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    May 27, 2008 2:39 AM GMT
    Sex isn't everything and if you can live without then that's cool but I wouldn't suggest doing it unless you feel it is something you don't need anymore.

    Having said that it also sounds like you just might not have found someone who stimulates you in a way that can get your gears going without the use of sex. Once you find one of those I think you'll be much better off then just being with those two cats.

    (P.S. I love cats).
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    May 27, 2008 3:38 AM GMT
    CarlosGringo said Anyway, the idea came to me yesterday that the reason putting sex and infatuation behind me may speed up my liberation is that, under the influence of sex or infatuation, a "piece" of this reality is excessively overvalued while the rest of reality becomes undervalued.


    Um, why does it have to be all or nothing? What spiritual path suggests that? The Eastern philosophies that you seem more drawn to don't say anything like that, they repeatedly stress the values of moderation.

    Disappointment can lead to asceticism, but it's a terrible idea, really. Needlessly extreme.
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    May 27, 2008 10:20 AM GMT
    Were eunuchs happy then?

    Again, I question why you guys always have to swing between extremes? When experiencing disappointment in something, it does not necessarily mean that the extreme opposite will yield results. In fact it most likely won't.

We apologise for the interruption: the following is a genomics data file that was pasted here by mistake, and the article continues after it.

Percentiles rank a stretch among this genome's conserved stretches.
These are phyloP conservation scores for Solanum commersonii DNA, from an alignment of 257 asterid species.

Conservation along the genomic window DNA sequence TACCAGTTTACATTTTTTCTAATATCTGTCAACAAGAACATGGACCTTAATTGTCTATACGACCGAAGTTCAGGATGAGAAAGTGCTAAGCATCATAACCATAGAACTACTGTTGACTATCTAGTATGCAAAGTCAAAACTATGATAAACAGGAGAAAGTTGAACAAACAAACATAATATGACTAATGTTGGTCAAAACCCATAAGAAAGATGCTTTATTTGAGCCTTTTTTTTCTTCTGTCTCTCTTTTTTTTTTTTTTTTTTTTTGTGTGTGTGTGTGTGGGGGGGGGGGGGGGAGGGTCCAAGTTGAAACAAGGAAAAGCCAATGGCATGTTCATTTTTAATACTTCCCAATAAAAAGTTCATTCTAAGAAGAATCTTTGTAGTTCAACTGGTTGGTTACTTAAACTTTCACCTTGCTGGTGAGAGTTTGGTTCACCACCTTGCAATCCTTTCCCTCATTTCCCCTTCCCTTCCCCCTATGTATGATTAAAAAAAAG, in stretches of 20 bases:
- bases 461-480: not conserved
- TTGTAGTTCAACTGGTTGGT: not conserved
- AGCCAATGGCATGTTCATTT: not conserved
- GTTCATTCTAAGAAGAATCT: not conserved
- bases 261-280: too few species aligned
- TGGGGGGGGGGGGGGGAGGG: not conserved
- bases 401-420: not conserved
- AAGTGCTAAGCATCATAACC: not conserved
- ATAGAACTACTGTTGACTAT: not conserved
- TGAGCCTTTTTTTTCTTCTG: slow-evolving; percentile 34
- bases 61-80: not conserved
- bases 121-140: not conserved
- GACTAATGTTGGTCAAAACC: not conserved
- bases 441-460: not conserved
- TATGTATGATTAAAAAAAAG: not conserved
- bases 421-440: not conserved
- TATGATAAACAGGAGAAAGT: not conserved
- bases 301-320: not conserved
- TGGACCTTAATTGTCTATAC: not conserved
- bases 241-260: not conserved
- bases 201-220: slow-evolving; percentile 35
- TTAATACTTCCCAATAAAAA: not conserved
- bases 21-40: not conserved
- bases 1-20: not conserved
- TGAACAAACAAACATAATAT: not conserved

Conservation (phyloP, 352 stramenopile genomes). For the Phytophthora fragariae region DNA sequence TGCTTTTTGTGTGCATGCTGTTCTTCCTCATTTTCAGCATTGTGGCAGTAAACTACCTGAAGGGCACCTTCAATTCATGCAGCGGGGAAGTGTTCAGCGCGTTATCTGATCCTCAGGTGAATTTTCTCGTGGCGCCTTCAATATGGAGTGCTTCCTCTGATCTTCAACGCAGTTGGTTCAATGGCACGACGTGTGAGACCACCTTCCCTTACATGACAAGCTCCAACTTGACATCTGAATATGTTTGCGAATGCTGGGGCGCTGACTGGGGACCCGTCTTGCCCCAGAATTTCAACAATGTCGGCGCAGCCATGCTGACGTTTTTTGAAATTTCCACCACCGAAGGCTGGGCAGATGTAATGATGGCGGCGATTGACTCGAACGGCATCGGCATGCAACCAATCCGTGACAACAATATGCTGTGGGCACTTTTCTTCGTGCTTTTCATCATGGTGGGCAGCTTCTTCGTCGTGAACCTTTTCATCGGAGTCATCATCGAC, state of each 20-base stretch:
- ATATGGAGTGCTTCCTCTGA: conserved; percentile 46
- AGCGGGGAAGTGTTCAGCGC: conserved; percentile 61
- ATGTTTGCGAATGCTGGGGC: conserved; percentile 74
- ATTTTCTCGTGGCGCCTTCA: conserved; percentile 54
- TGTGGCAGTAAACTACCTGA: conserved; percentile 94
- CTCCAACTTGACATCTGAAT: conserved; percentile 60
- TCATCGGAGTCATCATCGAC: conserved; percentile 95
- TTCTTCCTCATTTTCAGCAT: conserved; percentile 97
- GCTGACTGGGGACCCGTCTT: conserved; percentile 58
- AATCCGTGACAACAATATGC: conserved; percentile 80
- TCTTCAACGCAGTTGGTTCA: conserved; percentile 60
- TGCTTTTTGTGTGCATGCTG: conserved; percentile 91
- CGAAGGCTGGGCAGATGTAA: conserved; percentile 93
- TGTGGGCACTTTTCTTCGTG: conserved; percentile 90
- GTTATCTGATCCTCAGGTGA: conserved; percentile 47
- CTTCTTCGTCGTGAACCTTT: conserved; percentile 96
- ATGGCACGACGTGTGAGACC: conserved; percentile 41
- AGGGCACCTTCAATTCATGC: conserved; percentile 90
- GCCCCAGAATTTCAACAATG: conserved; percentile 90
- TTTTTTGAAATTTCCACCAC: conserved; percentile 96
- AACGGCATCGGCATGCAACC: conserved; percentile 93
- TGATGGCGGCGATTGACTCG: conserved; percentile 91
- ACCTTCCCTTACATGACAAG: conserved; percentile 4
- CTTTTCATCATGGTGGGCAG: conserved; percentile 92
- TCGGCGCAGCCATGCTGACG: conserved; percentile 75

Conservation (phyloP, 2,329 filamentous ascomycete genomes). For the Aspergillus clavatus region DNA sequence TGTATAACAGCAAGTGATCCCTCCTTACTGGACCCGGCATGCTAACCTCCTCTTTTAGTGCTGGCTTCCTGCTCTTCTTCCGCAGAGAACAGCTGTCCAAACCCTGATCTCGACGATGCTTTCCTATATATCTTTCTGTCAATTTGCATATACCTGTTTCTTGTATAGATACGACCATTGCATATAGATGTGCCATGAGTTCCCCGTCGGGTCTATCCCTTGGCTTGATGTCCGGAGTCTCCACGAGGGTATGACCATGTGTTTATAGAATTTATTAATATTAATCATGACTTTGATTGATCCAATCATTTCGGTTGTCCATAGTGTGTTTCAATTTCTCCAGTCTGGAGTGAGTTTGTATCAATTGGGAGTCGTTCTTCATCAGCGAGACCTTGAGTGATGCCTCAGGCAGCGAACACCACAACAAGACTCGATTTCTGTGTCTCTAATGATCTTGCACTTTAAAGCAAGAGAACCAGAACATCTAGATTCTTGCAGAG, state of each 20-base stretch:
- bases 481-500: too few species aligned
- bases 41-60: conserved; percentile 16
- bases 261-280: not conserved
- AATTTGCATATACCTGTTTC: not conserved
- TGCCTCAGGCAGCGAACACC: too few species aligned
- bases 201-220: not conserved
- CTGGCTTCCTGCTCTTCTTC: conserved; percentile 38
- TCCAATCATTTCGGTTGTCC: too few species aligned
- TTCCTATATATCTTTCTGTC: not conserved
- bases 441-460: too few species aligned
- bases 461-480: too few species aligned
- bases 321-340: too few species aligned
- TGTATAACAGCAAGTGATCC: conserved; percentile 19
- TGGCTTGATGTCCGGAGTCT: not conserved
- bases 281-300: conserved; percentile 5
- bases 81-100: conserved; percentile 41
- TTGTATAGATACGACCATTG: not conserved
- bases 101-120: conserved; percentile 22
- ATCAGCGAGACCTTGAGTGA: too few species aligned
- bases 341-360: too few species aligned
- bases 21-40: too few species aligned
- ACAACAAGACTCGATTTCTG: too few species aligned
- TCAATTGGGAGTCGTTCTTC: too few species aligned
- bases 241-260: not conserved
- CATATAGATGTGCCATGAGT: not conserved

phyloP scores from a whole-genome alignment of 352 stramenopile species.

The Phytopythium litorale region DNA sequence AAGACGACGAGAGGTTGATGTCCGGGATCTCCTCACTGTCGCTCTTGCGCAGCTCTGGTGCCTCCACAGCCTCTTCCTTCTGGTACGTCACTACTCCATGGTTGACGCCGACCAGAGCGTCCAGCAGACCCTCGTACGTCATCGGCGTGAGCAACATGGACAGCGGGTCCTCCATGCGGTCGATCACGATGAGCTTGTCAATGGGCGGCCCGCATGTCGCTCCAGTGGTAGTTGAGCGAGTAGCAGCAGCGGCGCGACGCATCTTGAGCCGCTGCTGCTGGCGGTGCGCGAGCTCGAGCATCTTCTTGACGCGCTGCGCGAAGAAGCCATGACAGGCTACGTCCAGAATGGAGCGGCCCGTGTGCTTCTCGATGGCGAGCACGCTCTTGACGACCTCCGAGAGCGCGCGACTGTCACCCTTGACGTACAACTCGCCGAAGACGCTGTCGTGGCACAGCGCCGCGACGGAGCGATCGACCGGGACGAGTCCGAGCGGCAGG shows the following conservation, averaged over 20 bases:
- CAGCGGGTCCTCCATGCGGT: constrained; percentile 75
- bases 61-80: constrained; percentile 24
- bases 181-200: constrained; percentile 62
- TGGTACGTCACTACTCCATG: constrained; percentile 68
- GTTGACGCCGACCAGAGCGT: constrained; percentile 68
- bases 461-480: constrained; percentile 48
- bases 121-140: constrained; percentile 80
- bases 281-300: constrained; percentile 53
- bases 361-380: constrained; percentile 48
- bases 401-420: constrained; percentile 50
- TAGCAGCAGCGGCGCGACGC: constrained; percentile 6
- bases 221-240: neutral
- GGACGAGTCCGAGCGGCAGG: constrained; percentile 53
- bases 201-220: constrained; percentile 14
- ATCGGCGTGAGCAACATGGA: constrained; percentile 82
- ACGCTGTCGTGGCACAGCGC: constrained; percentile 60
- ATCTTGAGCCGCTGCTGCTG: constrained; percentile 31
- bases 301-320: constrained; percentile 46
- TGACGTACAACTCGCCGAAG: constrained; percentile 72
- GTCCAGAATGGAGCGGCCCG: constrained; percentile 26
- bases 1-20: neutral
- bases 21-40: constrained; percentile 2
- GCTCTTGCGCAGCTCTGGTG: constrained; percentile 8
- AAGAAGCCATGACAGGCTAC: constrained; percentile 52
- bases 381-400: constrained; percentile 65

You are repeatedly putting too much weight on one side of the scale or the other and you still expect it to balance?
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    May 27, 2008 10:31 AM GMT
    There is a big difference between Lust and Love...

    Buddhism encourages renouncing sensual pleasures. Sensuous lust is considered one of Buddhism's five hindrances. The Buddha taught that lust is a result of desire, which must be abandoned to reach enlightenment. The Buddha formulated 5 precepts of Right Conduct One of these is: "I undertake to observe the precept to abstain from sexual misconduct." Buddhists interpret this precept in different ways, but most believe that consensual sexual relations between a couple are okay, and that sexual misconduct would include adultery, rape, incest, and other sexual abuse.